“Our greatest weakness lies in giving up.
The most certain way to succeed
is always to try just one more time.”
― Thomas A. Edison
Hello. I am new to bread baking. Need some help. Can I substitute with All Purposr flour? And can I use instant yeast or active dry yeast?
Hi Angie, you wish to substitute All Purpose Flour with which other flour? Bread flour? Some experiments show little difference in bread baking between the two. Because I want a stronger support of gluten strands, I prefer to use Bread flour. Instant yeast is another type of dry yeast that was introduced after active dry yeast in the 1970s. It is made using a similar process as active dry yeast, although it is dried more quickly and milled into finer particles. Because of this, it dissolves and activates faster. Unlike active dry yeast, instant yeast doesn’t have to be proofed first; it can be mixed straight into the dry ingredients with the same result. This yeast also gives you two separate rises.
Your recipe call for unbleached organic flour. I don’t know what this flour is. Ok I will use bread flour. Just curious, will there be any taste difference if I use T65 French flour? If not, do you have any recipe for this type of flour as I just bought them.
Noted I can use instant yeast. The reason I ask is some website say to reduce 20% if using instant yeast (recipe is for no knead quick rise with 83% hydration). They also explain for long hours fermentation (18 hours and above) best to use active dry yeast, not instant yeast.
Regarding water, if I don’t have flitered water at home do I need to buy bottled filtered water?
Finally, if I add mixed dried fruit and nuts, do I need to adjust recipe?
(Sorry for the many questions ?)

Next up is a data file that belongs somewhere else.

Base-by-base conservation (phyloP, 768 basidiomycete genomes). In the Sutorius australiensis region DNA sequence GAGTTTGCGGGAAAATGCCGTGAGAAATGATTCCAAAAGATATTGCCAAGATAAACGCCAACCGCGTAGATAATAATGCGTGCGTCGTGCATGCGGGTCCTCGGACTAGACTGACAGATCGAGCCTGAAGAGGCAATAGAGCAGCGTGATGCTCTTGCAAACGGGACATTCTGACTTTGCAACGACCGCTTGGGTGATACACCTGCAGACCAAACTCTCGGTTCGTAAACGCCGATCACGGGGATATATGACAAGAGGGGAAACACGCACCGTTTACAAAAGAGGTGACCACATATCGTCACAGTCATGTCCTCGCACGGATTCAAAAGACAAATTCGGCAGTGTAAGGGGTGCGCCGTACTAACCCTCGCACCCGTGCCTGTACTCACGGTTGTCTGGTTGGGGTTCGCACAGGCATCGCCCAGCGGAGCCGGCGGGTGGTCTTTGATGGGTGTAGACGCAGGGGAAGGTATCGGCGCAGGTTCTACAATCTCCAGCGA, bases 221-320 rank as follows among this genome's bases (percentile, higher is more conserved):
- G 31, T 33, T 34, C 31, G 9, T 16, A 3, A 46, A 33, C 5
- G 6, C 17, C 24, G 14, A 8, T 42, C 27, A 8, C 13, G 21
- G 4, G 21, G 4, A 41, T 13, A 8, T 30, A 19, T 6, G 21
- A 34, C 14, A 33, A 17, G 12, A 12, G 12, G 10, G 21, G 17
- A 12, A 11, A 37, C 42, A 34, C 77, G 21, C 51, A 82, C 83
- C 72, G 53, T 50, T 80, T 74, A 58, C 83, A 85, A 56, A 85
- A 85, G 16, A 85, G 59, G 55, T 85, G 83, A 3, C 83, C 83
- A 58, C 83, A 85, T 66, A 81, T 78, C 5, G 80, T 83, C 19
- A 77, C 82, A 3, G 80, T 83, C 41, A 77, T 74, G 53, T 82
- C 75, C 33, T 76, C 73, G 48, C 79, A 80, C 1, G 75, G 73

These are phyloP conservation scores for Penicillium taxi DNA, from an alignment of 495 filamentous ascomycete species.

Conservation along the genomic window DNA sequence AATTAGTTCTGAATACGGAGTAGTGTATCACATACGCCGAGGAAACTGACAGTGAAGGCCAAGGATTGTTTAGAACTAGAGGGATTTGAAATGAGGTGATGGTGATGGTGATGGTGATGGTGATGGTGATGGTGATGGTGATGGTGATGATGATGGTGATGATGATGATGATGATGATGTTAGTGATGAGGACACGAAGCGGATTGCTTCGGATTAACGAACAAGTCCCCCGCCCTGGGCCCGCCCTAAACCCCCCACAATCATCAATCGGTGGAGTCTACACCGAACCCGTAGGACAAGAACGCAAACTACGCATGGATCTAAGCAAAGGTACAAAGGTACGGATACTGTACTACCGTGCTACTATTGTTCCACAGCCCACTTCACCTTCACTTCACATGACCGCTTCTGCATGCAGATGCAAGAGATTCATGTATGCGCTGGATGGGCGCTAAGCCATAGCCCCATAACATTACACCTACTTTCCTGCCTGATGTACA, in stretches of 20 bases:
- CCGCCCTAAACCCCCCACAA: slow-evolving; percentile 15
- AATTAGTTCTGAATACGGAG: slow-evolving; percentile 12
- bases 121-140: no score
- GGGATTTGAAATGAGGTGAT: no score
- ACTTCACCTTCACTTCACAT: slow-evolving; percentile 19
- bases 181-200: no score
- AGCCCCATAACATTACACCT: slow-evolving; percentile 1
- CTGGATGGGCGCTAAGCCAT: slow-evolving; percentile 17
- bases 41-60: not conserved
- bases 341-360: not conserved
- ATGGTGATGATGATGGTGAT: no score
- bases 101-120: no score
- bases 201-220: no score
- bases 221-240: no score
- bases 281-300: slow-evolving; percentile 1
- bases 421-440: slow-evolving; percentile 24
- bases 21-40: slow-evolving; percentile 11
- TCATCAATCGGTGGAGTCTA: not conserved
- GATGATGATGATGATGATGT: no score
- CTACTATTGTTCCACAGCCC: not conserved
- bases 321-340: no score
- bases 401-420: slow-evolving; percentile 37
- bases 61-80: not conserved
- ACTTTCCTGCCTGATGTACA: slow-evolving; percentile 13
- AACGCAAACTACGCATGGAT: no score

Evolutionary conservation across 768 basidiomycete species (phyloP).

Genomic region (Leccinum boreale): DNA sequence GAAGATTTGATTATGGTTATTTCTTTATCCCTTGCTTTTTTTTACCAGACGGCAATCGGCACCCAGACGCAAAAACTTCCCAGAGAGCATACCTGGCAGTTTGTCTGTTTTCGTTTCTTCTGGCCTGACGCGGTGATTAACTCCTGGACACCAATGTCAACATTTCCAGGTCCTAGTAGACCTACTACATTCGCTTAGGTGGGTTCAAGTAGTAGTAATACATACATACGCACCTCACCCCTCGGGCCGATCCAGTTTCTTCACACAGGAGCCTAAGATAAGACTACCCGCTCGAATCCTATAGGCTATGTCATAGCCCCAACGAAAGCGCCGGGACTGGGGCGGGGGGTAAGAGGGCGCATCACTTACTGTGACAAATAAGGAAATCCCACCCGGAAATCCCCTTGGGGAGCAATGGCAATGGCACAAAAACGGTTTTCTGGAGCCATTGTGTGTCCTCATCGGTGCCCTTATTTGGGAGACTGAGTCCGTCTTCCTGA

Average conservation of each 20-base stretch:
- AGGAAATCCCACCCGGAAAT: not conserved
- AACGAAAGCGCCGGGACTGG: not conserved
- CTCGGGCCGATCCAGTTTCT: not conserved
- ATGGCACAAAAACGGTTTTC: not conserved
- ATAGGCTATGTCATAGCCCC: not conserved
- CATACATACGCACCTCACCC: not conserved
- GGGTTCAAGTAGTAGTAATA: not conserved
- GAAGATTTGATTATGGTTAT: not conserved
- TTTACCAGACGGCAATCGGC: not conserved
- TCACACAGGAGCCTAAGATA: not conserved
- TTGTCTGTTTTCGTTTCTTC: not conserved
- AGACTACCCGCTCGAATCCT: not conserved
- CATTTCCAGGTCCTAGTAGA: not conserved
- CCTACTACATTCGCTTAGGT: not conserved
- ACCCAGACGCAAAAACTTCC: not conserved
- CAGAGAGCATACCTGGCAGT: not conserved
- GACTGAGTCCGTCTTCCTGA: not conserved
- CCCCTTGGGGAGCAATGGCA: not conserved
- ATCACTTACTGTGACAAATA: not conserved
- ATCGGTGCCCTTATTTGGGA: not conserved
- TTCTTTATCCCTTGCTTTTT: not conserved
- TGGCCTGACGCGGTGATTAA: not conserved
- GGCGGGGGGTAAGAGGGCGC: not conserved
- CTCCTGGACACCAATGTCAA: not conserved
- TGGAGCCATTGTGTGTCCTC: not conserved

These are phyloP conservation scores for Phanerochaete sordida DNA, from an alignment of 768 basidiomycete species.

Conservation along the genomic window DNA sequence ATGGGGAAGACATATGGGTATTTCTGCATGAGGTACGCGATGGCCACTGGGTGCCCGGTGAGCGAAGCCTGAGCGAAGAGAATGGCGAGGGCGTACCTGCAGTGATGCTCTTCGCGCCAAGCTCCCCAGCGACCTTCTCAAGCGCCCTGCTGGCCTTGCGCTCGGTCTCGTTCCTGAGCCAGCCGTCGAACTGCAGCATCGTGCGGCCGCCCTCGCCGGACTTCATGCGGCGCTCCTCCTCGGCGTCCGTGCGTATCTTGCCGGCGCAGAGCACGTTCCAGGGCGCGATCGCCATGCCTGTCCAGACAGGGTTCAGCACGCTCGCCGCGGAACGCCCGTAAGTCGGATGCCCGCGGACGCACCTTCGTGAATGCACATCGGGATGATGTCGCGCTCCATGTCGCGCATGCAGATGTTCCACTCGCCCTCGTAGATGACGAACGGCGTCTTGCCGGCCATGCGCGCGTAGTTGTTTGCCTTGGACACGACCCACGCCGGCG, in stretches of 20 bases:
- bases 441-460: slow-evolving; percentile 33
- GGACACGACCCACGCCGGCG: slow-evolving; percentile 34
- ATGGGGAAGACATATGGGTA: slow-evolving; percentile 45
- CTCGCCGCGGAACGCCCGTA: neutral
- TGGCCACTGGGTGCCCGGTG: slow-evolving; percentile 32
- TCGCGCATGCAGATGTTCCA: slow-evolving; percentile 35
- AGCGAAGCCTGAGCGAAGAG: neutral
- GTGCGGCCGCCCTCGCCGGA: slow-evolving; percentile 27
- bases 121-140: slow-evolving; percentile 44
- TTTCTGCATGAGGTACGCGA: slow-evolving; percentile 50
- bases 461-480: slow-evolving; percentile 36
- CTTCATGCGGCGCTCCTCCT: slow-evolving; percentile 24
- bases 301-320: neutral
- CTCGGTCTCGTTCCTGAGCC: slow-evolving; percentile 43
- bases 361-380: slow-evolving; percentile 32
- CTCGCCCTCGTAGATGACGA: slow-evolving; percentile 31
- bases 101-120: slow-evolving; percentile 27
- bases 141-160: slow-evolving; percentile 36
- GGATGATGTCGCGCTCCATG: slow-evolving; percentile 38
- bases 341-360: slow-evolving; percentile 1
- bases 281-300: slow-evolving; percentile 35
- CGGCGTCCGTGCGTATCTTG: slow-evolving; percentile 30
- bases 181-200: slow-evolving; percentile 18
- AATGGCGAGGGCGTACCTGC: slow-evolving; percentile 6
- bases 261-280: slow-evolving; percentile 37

Dear Angie, I try to use organic unbleached flour as it’s more healthy! T65 French flour is a strong flour with high fermentation tolerance. Good if you can get hold of this.I found using this flour, the water content needs to be adjusted a little. Speaking of water, tap water has chlorine, so I use filtered water. Bottled water is OK, except check the pH. Yeast does better in acidic water. Some bottled water have high pH, and therefore too alkaline. It’s marvellous you can handle 83% hydration. Takes practice and good techniques!! For dried fruits I like to soak in water to hydrate then so they get ‘juicy’. Nuts and seeds not a problem.Only make sure you have a good balance. Not too much otherwise the oven rise is affected. I don’t adjust the recipe. With yeast, I treat instant yeast and dried yeast the same.
thank you so much, John!
How much sugar should I add to the mixed fruit dough? And can I roll them into round shape and still bake in Dutch oven?
Dear Angie, the amount of sugar is up to you. For 400g dough I’d say 1 Tbs, 600g 1-2Tbs. Depends how sweet you want it to be. But I avoid sugar. Yes, you can shape it into a boule and bake in the DO. Sugar affects the colour of your crust, making it darker.
Ok. Noted your comments. Thank y9u once again.